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New Contributor I
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OPEN() statement with FILE='NUL' does not seems to work

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I am trying to stop debug output which were being written to files. I changed the statements to:

OPEN(6,FILE='NUL',IOSTAT=IERR1,ERR=110)
OPEN(7,FILE='NUL',IOSTAT=IERR2,ERR=210)

It seems that some of the output is still being written and more importantly empty files with updated time and date shows up where the files are stored.

Is there any other way to suppress output done with like WRITE(6,100)?

I. Konuk

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Black Belt Retired Employee
181 Views

I can't reproduce a problem with this - if I open 'NUL' and write to it, no file gets created. Please post a small but complete program that demonstrates the issue.

 

--
Steve (aka "Doctor Fortran") - https://stevelionel.com/drfortran

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Black Belt Retired Employee
182 Views

I can't reproduce a problem with this - if I open 'NUL' and write to it, no file gets created. Please post a small but complete program that demonstrates the issue.

 

--
Steve (aka "Doctor Fortran") - https://stevelionel.com/drfortran

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Black Belt
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Please check your code to see if this OPEN statement is being superseded by subsequent OPEN statements to the same unit number, CLOSE statements for that connection to NUL or by subsequent WRITE statements to unit-6 without that unit having been explicitly opened.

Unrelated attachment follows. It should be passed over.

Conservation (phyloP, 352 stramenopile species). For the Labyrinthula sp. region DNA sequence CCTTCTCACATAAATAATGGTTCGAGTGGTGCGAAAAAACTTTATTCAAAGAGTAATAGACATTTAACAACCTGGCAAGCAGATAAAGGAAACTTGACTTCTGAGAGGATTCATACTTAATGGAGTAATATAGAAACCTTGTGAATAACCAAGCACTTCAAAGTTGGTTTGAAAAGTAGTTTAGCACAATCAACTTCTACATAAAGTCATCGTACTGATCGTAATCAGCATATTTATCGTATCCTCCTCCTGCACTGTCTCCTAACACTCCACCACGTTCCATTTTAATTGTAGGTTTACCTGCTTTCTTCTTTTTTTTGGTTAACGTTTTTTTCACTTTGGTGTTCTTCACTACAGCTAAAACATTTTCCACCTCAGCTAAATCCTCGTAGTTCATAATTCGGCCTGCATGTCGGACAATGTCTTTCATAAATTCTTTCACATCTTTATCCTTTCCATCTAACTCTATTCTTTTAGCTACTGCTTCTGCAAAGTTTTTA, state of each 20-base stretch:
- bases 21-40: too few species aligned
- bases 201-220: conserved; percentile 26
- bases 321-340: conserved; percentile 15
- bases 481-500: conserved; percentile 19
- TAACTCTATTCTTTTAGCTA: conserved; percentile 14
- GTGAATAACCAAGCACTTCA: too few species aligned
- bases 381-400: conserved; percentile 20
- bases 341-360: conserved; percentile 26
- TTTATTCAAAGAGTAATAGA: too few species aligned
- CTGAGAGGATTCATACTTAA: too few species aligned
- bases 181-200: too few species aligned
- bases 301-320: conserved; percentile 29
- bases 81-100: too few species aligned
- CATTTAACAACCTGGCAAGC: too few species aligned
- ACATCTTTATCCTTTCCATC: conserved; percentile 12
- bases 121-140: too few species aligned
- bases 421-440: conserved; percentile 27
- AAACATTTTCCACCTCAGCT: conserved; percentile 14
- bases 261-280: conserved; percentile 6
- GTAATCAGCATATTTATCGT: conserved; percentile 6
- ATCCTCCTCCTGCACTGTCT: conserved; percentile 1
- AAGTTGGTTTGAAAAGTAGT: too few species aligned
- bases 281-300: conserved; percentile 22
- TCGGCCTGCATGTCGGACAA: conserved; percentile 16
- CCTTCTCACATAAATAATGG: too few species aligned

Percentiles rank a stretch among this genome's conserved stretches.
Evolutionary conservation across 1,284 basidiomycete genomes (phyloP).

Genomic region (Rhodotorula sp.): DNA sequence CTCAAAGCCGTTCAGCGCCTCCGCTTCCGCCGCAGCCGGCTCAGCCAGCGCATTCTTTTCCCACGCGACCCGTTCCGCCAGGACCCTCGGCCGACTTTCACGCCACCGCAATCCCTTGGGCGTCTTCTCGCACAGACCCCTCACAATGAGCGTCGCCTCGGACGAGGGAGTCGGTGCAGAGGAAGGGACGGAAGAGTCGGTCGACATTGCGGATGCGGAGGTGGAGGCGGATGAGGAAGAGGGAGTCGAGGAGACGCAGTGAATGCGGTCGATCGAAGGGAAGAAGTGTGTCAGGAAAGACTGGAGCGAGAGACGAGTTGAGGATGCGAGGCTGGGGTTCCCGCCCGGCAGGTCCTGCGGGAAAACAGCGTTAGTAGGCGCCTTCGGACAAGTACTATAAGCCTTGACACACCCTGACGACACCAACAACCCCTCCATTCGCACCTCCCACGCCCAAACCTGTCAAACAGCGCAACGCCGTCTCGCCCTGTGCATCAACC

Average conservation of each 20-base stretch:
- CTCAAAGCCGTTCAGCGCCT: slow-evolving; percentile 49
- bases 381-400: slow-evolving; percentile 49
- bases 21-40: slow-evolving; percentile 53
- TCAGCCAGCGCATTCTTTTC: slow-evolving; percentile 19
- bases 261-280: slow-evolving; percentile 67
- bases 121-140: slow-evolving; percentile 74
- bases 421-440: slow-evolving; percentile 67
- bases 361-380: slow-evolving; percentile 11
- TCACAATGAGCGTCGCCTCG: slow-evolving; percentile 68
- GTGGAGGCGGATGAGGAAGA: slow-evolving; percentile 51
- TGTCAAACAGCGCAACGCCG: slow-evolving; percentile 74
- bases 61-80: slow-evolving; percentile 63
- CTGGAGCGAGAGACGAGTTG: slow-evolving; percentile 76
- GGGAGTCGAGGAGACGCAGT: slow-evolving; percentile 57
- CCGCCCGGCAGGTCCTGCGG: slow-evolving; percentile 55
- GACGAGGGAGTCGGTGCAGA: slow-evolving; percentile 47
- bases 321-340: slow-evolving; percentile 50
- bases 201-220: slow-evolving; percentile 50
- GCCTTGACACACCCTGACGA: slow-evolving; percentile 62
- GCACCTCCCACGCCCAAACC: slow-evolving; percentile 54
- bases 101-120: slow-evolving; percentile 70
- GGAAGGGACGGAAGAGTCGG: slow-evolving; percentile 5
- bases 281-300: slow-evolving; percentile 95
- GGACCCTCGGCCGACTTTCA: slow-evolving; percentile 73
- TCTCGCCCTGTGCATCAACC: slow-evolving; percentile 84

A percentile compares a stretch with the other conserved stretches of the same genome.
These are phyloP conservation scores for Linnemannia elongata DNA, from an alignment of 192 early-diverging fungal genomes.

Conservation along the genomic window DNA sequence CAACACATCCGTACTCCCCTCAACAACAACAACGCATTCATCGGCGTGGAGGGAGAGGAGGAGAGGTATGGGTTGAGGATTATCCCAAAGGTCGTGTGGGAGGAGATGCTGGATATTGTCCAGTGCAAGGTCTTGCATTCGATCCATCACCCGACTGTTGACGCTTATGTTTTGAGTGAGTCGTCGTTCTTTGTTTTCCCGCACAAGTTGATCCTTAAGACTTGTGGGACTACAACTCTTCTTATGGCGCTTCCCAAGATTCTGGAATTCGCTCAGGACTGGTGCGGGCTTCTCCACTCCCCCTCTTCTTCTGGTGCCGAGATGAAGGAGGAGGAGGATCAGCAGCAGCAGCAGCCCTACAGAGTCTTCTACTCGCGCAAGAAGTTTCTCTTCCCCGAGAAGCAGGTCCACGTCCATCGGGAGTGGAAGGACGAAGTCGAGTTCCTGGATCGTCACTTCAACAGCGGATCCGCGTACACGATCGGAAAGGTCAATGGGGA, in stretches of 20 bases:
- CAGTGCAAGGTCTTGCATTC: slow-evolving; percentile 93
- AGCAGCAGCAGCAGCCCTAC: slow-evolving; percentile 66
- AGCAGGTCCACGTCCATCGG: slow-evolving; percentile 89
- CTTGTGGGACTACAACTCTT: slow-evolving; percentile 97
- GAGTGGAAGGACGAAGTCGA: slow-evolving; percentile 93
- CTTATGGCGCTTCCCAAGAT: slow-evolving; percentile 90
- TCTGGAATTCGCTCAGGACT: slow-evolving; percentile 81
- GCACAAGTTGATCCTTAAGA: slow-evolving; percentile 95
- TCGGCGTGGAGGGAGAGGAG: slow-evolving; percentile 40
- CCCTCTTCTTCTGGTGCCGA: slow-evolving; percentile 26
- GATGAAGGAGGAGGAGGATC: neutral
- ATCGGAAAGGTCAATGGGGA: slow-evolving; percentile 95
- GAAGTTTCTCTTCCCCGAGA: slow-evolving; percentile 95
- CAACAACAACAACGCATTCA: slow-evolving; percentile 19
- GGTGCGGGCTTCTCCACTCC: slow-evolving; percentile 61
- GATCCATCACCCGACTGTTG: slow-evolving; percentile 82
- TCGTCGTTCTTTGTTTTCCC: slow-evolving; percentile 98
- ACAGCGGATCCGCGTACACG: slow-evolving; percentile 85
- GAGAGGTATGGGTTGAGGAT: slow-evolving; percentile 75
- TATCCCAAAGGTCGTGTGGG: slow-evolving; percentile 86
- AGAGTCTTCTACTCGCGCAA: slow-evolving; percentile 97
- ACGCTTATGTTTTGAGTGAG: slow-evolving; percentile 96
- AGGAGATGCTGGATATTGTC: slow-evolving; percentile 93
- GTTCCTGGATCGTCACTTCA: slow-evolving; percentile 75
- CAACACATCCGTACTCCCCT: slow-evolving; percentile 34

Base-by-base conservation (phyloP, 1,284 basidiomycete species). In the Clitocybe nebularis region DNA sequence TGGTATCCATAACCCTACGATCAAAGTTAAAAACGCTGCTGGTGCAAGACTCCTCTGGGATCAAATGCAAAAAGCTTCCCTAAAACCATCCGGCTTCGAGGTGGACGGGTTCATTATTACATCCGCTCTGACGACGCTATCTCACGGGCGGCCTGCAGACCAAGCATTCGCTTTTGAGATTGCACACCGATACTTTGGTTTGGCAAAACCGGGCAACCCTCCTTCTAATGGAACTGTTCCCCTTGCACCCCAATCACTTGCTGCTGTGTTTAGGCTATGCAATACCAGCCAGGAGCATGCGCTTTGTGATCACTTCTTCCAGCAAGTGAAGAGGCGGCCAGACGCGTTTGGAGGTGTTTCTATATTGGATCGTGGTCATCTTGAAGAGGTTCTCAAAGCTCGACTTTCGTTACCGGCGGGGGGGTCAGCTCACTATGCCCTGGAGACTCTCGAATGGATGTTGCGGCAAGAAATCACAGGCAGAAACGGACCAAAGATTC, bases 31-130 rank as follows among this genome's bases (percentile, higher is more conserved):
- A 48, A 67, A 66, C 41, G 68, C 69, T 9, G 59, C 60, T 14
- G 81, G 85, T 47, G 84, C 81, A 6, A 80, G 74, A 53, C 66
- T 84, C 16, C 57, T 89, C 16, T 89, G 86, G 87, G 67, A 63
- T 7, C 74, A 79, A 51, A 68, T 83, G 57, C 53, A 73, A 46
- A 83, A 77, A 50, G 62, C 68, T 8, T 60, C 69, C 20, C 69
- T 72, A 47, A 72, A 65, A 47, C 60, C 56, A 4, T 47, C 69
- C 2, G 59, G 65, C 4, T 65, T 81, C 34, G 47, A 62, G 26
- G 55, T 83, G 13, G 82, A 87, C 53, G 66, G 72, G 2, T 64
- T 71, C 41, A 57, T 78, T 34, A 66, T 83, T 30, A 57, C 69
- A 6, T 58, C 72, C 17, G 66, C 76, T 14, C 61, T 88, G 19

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New Contributor II
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Are you sure that all "debug outputs" are written to unit 6/7?

Search for those messages in the code to find to which unit they are written.

It is a good practice to write all debug messages to a specific debug unit (999 for example). Connect the debug unit to the desired output (file, console) in debug mode and to nul in release mode.

 

 

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New Contributor I
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Thank you all for very helpful comments and suggestions.

I took some time to realize that my problem was bigger than an OPEN statement!

I am almost at the end of a long development. I have been doing my project incrementally. Every time I add a new library or project, I typically make a complete copy of my Visual Studio (2017) solution to somewhere else to make sure my last point is secure. Although I had inkling this is not true, but O always believed all directories in the VS solution and project files are relative. Unfortunately, I discovered that there are few exceptions. Some of the linker paths is not relative. Not only that, these paths do not show up VS property sheets. Luckily, I knew how to edit [unload project, edit project file] the project file.

Basically, I was linking my old Fortran project library. So, any changes I made to my program code did not get it to my final exe. Once I edited the main project project file, everything works. Apologies for the long message. I though it may help somebody in the future.

Thank you again very much for all replies. In this case I am just going to tag Steve's response as solution as I can not tag more than one message.

I. Konuk

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Black Belt Retired Employee
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I am glad to hear that you figured it out. In the future, when you think you have identified a problem, it is always a good idea to create a separate test case to verify that the problem is what you think it is. I have found that the majority of programmers think a problem is one thing, and they show us only that bit, when it is actually somewhere else. This is why I always ask for a minimum reproducible example. Often in the process of doing so, you'll figure out what really happened.

Paths can be relative or absolute.

--
Steve (aka "Doctor Fortran") - https://stevelionel.com/drfortran
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